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A string of car and roadside bombs exploded in central Iraq Wednesday morning, killing at least 58 people and wounding 156 others, police officials said.
Most of the victims were Shiite Muslim pilgrims, police said.
The attacks Wednesday come after mortar rounds landed on pilgrims in northwestern Baghdad's Kadhimiya Shiite neighborhood Sunday leaving at least seven people dead
and 20 others wounded.
Hundreds of thousands of Shiite pilgrims have begun walking to Kadhimya for the annual
commemoration of the death of Imam Moussa al-Kadhim on Saturday. Many will be traveling by foot or by car, some from across the country, especially southern Shiite provinces.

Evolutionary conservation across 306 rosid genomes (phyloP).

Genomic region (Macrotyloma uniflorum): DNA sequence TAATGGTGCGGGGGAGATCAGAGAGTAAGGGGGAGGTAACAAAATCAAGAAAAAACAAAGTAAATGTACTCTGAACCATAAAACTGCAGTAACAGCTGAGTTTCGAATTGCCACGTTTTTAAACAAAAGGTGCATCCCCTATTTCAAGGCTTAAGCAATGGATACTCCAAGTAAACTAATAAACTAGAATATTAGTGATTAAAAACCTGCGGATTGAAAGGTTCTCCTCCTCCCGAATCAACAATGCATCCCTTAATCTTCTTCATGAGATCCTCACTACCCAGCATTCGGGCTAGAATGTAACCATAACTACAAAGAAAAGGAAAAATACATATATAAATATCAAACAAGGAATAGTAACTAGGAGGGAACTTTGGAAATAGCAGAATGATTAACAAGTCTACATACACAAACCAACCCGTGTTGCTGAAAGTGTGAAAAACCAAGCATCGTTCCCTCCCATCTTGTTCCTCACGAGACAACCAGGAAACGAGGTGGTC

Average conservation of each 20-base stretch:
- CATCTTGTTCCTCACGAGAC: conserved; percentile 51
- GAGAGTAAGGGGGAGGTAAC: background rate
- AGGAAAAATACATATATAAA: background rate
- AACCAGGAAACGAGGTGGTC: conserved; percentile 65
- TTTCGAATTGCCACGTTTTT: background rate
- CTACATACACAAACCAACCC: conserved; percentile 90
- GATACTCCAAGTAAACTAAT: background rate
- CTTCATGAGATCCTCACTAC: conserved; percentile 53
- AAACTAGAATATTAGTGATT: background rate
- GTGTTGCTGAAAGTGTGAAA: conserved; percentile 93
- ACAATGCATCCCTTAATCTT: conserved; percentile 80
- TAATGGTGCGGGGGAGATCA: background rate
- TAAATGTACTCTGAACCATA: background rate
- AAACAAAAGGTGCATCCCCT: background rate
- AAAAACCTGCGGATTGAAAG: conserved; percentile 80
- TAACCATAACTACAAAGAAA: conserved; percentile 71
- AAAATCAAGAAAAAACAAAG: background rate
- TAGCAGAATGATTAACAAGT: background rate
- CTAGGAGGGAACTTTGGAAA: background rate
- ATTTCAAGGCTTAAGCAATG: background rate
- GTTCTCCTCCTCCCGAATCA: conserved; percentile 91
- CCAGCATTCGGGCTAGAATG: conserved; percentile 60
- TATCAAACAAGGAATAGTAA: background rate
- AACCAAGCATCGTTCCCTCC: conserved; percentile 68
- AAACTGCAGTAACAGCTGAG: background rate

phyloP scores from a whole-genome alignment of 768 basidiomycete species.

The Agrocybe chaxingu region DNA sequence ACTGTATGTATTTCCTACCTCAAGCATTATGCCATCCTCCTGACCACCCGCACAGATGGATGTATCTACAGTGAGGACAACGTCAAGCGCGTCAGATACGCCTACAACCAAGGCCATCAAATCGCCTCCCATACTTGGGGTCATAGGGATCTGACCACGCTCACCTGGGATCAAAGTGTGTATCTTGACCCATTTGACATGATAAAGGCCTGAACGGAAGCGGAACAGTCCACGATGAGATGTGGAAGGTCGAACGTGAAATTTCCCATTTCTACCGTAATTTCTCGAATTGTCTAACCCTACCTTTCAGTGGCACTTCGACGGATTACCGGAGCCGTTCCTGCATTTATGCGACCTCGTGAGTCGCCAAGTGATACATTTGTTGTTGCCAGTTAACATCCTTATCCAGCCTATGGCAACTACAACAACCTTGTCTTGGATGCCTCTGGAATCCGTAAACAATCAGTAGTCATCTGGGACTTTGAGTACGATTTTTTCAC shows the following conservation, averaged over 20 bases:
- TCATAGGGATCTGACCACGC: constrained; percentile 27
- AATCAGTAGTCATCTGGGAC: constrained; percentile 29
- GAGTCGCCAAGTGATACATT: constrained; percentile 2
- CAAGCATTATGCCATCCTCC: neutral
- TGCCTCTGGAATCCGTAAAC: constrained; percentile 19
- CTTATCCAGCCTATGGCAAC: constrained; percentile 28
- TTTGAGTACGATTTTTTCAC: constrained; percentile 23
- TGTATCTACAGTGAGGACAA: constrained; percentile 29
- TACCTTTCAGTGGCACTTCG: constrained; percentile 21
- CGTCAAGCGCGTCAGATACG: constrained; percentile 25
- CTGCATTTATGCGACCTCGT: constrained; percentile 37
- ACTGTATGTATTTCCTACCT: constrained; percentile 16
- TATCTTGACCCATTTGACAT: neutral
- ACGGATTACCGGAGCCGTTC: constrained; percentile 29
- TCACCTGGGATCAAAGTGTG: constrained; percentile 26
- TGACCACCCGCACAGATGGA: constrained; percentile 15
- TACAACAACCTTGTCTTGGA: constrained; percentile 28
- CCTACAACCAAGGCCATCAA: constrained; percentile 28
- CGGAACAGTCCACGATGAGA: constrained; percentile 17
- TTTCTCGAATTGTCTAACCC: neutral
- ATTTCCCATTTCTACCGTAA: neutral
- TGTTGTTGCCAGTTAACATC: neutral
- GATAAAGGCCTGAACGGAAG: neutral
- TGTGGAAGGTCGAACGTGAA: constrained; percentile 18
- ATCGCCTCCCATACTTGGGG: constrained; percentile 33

The shrine to al-Kadhim in Baghdad is one of Shiite Islam's holiest sites. Al-Kadhim is among 12 revered imams in Shiite Islam.
Wednesday's attacks are the deadliest since February 23, 2011 when nearly 50 people were killed and more than 200 were wounded. A similar number people died on March 20
of this year in attacks across the country.
Since the U.S.-led invasion of Iraq in 2003, thousands of Shiite pilgrims have been killed
and wounded by Sunni extremists, including groups like al-Qaeda in Iraq.
While the attacks continue, violence in Iraq is down dramatically since the peak of sectarian violence between 2005 and 2007.
During May, 132 people were killed and 248 others were wounded in violence across the country.
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